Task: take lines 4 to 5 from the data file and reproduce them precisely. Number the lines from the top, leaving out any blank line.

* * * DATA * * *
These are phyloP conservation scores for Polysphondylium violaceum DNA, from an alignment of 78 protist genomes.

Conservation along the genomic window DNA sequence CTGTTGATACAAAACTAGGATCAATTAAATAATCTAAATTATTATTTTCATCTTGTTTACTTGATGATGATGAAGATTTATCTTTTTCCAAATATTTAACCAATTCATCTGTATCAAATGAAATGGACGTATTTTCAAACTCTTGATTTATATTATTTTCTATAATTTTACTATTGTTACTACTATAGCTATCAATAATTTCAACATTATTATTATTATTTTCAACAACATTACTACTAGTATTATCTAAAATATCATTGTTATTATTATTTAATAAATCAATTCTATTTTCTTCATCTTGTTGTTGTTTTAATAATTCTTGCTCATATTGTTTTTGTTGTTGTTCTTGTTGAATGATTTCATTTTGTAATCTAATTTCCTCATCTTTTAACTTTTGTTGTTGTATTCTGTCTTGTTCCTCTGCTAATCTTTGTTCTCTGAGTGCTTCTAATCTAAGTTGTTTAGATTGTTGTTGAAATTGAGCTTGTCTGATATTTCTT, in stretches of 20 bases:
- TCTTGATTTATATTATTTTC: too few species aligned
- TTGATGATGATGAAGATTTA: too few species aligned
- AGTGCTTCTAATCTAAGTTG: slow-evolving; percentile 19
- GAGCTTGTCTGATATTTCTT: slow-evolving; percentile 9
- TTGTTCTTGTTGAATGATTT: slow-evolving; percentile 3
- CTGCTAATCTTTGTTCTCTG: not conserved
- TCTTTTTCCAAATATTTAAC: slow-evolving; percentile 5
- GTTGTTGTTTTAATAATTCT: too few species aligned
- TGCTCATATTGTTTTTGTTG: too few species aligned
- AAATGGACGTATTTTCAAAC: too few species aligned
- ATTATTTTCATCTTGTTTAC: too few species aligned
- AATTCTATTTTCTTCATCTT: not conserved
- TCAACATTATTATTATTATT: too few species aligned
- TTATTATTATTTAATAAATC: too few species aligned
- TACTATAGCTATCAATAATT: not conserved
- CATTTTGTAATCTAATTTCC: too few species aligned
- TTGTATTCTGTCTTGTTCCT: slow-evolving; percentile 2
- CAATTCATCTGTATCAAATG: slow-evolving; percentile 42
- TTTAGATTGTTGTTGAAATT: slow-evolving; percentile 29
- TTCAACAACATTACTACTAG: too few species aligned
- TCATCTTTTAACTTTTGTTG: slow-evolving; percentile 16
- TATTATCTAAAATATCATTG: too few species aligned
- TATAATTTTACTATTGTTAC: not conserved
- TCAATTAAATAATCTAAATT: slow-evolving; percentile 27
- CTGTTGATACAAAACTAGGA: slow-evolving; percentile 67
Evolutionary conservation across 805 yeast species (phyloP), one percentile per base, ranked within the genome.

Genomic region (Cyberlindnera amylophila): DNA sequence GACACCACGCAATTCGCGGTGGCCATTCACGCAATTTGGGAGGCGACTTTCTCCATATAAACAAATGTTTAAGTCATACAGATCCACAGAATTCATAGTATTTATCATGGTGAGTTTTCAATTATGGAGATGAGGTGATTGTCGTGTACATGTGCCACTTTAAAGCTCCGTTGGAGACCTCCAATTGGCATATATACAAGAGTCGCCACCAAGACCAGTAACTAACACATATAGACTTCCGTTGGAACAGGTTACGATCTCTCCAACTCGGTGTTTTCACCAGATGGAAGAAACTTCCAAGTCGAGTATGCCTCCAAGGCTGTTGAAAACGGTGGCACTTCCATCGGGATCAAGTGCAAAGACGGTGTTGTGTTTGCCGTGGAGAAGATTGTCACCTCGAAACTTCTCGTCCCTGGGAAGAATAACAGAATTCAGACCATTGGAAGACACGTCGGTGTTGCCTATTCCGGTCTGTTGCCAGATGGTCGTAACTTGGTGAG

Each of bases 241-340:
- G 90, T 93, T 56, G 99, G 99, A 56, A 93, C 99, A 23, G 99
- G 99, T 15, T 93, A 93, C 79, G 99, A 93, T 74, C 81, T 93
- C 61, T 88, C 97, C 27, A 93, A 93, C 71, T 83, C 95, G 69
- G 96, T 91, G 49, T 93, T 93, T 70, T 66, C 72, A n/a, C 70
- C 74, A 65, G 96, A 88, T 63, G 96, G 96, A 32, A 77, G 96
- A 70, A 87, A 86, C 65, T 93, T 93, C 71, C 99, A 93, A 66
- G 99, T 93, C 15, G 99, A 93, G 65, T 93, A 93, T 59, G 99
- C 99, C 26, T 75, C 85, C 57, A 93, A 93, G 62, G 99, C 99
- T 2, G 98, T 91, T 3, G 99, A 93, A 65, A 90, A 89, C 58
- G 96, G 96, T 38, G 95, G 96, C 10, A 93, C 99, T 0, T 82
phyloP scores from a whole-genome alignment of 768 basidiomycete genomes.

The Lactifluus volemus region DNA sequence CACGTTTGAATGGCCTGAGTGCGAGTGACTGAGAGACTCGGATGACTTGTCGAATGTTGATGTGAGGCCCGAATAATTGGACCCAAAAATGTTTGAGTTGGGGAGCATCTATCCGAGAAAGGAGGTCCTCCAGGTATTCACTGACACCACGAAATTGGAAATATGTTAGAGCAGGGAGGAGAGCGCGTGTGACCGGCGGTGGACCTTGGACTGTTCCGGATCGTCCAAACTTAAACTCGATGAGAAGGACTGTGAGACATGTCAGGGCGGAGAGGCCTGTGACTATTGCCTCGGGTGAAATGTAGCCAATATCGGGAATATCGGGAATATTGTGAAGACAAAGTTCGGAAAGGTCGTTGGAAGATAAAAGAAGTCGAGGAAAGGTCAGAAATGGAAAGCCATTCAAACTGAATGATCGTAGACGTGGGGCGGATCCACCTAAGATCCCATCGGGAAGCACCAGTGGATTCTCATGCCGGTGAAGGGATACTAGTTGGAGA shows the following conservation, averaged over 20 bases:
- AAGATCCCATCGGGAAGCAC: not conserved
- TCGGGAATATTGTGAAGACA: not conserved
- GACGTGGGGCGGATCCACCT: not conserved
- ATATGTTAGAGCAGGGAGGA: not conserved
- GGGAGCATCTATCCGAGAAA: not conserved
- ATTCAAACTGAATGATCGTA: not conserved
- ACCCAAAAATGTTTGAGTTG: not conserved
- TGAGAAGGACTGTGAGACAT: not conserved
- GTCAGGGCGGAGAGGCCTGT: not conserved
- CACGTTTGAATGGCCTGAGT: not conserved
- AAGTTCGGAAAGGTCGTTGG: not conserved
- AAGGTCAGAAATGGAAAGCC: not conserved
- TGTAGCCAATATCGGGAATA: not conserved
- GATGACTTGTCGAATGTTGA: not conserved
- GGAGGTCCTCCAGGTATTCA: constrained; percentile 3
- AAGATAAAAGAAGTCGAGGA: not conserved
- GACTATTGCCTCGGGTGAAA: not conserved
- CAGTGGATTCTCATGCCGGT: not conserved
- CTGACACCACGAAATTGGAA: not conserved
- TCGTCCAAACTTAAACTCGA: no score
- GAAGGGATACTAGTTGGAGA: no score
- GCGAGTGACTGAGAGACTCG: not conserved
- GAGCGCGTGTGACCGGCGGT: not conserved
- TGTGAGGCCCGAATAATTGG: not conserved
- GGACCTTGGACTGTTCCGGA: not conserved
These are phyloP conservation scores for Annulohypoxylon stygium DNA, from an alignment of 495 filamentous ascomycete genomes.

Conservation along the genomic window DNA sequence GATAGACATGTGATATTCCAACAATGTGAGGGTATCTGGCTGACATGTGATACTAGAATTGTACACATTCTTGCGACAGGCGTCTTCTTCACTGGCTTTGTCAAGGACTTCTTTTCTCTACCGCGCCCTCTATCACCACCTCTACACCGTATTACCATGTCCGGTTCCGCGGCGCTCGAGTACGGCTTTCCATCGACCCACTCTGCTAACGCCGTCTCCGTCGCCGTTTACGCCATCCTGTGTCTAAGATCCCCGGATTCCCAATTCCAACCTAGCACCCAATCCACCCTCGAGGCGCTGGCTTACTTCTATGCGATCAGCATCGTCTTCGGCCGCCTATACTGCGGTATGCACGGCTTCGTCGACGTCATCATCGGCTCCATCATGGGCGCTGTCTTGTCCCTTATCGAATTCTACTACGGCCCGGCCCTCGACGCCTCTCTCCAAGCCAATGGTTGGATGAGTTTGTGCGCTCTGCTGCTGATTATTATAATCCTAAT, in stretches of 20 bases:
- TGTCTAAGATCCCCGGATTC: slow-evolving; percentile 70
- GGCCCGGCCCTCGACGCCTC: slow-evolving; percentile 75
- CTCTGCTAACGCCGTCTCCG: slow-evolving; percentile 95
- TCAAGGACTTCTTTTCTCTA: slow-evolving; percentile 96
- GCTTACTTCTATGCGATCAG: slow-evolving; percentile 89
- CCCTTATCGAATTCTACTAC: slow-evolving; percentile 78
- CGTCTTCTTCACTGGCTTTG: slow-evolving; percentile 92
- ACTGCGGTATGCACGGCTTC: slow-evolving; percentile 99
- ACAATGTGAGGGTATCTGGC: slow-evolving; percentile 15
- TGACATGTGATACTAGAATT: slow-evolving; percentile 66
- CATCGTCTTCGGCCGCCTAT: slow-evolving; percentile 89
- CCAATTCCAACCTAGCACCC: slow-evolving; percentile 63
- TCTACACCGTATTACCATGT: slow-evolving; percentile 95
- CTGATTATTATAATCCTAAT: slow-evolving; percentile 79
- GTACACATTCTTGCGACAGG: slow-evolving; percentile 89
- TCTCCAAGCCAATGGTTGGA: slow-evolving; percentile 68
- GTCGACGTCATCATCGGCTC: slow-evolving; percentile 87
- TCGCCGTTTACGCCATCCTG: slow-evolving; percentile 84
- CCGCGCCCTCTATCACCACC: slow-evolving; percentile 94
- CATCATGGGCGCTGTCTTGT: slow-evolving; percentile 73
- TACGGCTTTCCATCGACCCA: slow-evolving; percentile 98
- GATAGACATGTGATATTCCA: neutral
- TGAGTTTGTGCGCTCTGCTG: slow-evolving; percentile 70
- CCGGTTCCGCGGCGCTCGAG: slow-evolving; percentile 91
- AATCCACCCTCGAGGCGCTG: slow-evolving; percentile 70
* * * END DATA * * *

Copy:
- TTGATGATGATGAAGATTTA: too few species aligned
- AGTGCTTCTAATCTAAGTTG: slow-evolving; percentile 19